Again, this is an interagency. The animal arm of NARMS is only as good as the human and the retail arms are too. This is the best example of a three-legged dog that makes it in veterinary medicine. So, with that, I’ll entertain questions.

DR. SAHM: I want to get back to something that helps us formulate the questions around these points of discussions, and it is something that Sue brought up earlier regarding the goal of the NARMS program.

When this was started we weren’t quite sure to what extent antimicrobial use in animals presented a human health threat. Is that true?

DR. FEDORKA-CRAY: That is right.

DR. SAHM: And we haven’t done the analysis yet to completely show what the extent of that threat is. Correct?

DR. FEDORKA-CRAY: That is correct.

DR. SAHM: And then, with NARMS -- what I am getting to is if that threat or link was established, then there would be a better case for maintaining ongoing surveillance or what have you. Right?

DR. FEDORKA-CRAY: Yes.

DR. SAHM: So the question is are these studies eventually going to be -- when are we going to get to finding out what this data tells us in terms of the threat to the human population, because that will help make the case as to whether or not it is worth it. Do you continually survey these animals and at what stage, which types or what have you?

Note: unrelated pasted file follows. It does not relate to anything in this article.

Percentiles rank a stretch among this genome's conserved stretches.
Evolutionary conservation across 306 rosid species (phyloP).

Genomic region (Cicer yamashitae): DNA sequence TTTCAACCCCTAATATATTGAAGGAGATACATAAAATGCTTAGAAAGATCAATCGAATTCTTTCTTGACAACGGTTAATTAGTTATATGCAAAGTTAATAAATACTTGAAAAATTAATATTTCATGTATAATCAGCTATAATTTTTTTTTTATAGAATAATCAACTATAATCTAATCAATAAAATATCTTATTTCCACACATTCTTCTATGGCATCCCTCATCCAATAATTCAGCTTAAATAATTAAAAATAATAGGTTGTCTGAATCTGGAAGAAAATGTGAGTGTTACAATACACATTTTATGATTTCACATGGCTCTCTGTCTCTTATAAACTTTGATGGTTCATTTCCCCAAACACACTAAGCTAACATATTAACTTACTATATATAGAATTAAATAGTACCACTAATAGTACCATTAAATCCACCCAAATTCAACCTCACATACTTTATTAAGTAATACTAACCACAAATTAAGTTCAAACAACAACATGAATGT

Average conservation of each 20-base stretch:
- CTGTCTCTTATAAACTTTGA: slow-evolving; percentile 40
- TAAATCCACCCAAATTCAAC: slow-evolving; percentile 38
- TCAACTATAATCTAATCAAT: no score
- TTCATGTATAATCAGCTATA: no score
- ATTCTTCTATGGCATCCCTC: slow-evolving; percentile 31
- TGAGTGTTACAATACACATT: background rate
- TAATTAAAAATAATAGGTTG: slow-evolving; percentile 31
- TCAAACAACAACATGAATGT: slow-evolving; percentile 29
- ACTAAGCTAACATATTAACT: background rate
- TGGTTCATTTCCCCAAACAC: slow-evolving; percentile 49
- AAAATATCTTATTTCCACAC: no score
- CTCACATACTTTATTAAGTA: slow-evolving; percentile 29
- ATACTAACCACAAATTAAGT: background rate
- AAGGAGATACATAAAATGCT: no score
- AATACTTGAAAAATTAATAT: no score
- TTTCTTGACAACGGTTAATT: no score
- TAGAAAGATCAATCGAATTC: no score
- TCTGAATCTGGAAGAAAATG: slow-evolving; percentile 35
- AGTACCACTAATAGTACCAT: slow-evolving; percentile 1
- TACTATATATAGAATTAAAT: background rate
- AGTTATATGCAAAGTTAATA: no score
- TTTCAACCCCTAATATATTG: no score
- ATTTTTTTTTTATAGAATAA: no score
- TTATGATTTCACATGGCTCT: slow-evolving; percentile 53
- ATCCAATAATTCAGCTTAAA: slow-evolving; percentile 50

So, that is one question as to what is the staging of the NARMS goals.

DR. FEDORKA-CRAY: Well, I think that is a lofty goal, and that is one that we have all wanted to work towards. With the limited resources that we have had with the NARMS program and with the monies that we have been able to obtain from the interagency agreement, you have to go with what you have.

There isn’t in the U.S. a comprehensive program

on-farm that allows us to look at on-farm use of antimicrobials, the isolates that are obtained there over a period of time, follow those through, those same animals to the slaughter and follow that then with what may end up in retail.

Because of this and -- you know, this is the NARMS review, but USDA -- I will just mention that USDA underwent some soul searching and came up with the CAHFSE program that I discussed, which sets out to meet those missing needs. Until the CAHFSE program though goes from its infancy to a fully mature system, we have to continue with the isolates that we have available to us.

Right now the only isolates from the veterinary side, in fact, are the diagnostic isolates that we are getting now, the slaughter isolates from the compliance testing and any on-farm studies that may be conducted either through NARMS or other epidemiologic studies. I think it requires more of a discussion than we have time for here.

DR. SAHM: Right. I agree. The reason why I pose that question that way, Paula, is because from Dave’s previous presentation I am wondering what you have learned with all of this extensive work already can be used to start weeding out and narrowing the focus of the program.

For example, one could make the argument that the poultry that was brought up earlier is the key. The other thing I noticed about your data is on the human side 70 percent of enterococcis faecium in the U.S. population among humans are resistant to vancomycin and about three percent faecalis.

Of all the enterococci you are isolating from these animals you are not seeing vancomycin resistance?

DR. FEDORKA-CRAY: No.